What you Wear may Contribute to the World’s Warming

Blog by Sr. Roberta Miller, OP

Don’t like wrinkled clothes? Don’t like to iron? Then buy materials with polyester? Perhaps we want to think again about what is convenient, practical, or time saving.  All choices have consequences, right?

Sisters and Associates in the Congregation participate in a campaign against the wide use of plastics—straws, containers, bags. Clothing/materials have escaped our attention, yet 60% of our clothing made out of plastic.  Polyester comes from oil—a polymer which is a long chain of repeating molecular units; the synthetic polyester of clothing results from a chemical reaction involving coal, petroleum, air, and water (one type: purified terephthalic acid or PTS). (For the non-chemical engineer the names are tongue-twisters.) Polyester has become ubiquitous in clothing because the threads in the spinning process can be spun short or long which enables blending the threads with the natural fabric threads of cotton, wool or silk. And so we can have our warm fleece or non-wrinkle pants or fast-drying shirts. Did you know that China is a leader in producing all plastic clothing?

A major problem exists, however: producing polyester requires great amounts of fuel—oil and coal—which releases significant CO2 into our atmosphere—adding to the CO2 and methane trapping the sun’s heat on our earth and into our oceans. We in the US and peoples around the world in the Americas, Africa, Europe and Asia experience its consequences of extremes in heat, fires, droughts, and home losses. Do we include all the animals, fish, and birds lost in these events?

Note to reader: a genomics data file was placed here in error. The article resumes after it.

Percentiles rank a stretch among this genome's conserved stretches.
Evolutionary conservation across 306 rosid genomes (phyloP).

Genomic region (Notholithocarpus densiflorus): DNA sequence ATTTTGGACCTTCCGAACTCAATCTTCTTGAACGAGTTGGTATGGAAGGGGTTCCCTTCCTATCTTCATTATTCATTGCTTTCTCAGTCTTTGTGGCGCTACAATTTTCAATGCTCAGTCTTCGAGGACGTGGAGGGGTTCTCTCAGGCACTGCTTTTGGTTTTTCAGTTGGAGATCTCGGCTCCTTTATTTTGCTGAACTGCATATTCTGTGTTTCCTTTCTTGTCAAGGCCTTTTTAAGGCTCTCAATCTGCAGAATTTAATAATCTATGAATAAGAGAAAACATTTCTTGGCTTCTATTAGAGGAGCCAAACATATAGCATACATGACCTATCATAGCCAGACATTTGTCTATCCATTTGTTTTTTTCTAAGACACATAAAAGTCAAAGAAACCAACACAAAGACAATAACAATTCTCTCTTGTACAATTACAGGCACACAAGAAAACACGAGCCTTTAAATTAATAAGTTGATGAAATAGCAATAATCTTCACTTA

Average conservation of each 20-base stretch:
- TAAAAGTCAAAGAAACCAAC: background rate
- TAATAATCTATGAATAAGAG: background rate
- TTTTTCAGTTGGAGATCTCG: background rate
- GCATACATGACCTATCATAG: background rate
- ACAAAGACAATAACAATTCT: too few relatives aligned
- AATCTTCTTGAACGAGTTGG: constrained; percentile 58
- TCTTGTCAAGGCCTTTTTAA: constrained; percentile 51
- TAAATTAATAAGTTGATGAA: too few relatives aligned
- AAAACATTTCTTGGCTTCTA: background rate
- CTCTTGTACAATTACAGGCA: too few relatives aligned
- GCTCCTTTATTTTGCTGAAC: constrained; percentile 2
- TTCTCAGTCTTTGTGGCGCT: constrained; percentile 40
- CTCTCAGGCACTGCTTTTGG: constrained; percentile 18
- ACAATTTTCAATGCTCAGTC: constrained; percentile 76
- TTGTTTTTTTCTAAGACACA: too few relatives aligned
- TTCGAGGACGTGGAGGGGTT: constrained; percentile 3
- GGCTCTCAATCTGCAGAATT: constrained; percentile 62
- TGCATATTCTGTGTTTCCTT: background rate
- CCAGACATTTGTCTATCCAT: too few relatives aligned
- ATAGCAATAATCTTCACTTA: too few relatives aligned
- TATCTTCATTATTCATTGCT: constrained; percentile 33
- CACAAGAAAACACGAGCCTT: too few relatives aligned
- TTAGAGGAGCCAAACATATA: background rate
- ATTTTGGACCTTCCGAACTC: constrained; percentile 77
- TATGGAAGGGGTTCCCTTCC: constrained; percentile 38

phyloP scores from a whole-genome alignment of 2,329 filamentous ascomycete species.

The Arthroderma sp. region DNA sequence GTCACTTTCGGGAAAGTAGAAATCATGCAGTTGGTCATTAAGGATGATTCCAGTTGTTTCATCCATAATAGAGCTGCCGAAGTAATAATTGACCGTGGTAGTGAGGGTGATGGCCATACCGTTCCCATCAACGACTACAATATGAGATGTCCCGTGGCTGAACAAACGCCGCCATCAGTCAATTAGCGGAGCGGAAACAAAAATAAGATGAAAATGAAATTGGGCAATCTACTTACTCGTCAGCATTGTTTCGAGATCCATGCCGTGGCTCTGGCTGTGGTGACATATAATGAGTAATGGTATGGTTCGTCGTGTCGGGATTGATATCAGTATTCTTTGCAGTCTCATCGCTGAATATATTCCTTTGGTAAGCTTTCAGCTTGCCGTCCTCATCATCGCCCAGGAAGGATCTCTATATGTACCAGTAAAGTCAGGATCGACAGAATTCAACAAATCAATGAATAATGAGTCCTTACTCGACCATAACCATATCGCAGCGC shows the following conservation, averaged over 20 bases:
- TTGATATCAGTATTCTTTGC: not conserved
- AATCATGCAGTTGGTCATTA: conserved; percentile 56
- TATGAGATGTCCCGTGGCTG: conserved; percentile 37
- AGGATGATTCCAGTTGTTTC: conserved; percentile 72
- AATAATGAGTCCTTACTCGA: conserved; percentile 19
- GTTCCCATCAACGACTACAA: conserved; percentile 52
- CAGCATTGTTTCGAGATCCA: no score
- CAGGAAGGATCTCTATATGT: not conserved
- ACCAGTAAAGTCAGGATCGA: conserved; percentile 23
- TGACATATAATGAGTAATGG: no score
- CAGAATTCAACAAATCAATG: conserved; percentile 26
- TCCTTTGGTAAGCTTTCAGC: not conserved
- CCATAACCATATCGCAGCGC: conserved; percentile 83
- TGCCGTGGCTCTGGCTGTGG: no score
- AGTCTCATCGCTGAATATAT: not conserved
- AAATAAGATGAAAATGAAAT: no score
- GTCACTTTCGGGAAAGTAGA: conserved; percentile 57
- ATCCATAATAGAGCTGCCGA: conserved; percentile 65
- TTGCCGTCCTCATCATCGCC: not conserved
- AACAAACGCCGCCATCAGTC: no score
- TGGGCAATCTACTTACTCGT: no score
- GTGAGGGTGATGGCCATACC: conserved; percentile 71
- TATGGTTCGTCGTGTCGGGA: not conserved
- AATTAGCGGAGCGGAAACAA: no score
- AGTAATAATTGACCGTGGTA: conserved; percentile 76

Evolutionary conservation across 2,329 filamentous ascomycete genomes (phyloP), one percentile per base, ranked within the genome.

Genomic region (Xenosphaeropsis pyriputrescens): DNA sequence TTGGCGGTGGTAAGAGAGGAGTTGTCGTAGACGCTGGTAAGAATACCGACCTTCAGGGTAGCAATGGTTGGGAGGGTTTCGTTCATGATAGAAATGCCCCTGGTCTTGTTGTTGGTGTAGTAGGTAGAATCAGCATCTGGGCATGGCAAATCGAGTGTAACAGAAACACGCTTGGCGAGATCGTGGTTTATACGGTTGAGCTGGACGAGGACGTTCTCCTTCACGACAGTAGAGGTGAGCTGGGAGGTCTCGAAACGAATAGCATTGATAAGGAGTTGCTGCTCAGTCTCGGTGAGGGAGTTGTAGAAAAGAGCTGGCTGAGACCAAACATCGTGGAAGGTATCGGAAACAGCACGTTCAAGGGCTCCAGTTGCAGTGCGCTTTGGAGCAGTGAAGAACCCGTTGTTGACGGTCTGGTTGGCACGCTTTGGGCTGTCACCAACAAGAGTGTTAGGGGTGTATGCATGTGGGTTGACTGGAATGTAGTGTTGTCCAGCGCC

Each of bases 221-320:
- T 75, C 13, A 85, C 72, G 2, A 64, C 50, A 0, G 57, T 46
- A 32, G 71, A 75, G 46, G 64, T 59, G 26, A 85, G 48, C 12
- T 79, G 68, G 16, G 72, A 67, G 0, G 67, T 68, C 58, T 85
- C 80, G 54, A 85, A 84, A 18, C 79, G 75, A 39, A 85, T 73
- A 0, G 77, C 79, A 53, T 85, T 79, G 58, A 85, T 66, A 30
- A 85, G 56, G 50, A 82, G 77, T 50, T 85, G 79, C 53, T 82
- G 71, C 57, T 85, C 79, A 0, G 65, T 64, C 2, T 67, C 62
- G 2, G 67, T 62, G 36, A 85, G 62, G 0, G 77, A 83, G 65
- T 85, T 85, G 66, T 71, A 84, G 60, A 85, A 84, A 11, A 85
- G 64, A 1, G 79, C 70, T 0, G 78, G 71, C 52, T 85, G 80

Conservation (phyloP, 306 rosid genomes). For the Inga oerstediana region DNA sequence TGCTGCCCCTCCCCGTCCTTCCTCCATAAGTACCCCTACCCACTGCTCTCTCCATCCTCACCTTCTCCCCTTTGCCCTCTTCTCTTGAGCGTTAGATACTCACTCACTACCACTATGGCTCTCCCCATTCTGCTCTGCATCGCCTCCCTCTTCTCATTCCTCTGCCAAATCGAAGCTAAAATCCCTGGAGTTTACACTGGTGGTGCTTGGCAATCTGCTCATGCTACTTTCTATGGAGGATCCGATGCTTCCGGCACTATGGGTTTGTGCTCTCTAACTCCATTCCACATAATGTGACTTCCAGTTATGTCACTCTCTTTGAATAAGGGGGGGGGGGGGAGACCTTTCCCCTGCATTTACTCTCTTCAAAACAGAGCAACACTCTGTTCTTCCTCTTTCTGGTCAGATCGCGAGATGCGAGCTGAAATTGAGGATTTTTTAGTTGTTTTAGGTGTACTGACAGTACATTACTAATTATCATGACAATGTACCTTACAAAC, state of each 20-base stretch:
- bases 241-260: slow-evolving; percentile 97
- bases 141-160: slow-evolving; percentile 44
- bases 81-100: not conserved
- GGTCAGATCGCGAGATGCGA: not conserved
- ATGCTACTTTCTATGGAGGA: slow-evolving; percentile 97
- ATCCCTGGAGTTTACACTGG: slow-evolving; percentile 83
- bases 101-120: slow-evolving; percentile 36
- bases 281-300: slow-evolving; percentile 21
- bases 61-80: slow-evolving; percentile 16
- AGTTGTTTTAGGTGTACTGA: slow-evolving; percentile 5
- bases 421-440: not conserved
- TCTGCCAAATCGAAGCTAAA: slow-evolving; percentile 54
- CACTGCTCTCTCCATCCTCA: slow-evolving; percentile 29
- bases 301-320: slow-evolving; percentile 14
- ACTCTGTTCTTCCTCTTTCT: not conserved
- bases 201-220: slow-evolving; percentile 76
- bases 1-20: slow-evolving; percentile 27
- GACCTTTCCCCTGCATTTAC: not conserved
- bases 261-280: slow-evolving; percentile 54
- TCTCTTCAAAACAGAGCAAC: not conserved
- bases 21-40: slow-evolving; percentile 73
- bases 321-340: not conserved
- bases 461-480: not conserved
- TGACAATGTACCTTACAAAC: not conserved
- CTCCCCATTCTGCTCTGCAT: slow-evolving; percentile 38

Another related consequence is adding to the amount of plastic in our earth’s water. In laundering fleece and other materials-often of 50-50 polyester fabric composition-microfibers are released by heat into the waste water, ending up in our oceans, lakes, rivers for ingestion by aquatic creatures and us.

All of us can and must speak up and resist continued dependence upon fossil fuels.

Posted in News, Peace & Justice Blog

Freedom from Fear

In  light of what’s been happening on the border, I wanted to share an article from the Southwest Kansas Catholic written by the editor, Dave Myers.  It may be hard for some of us to imagine this happening but this is why so many good people will walk thousands of miles for peace and safety.

Honduran family journeys to Kansas seeking
Freedom from Fear

By David Myer 
Southwest Kansas Register
Editor’s Note: Ana’s name has been changed for this story.

For 10 minutes, Ana felt the cold steel of a gun held to her head.

For 10 minutes, the mother of three children knew she would die at any moment, and when that moment never came, it was nothing short of a milagro (miracle).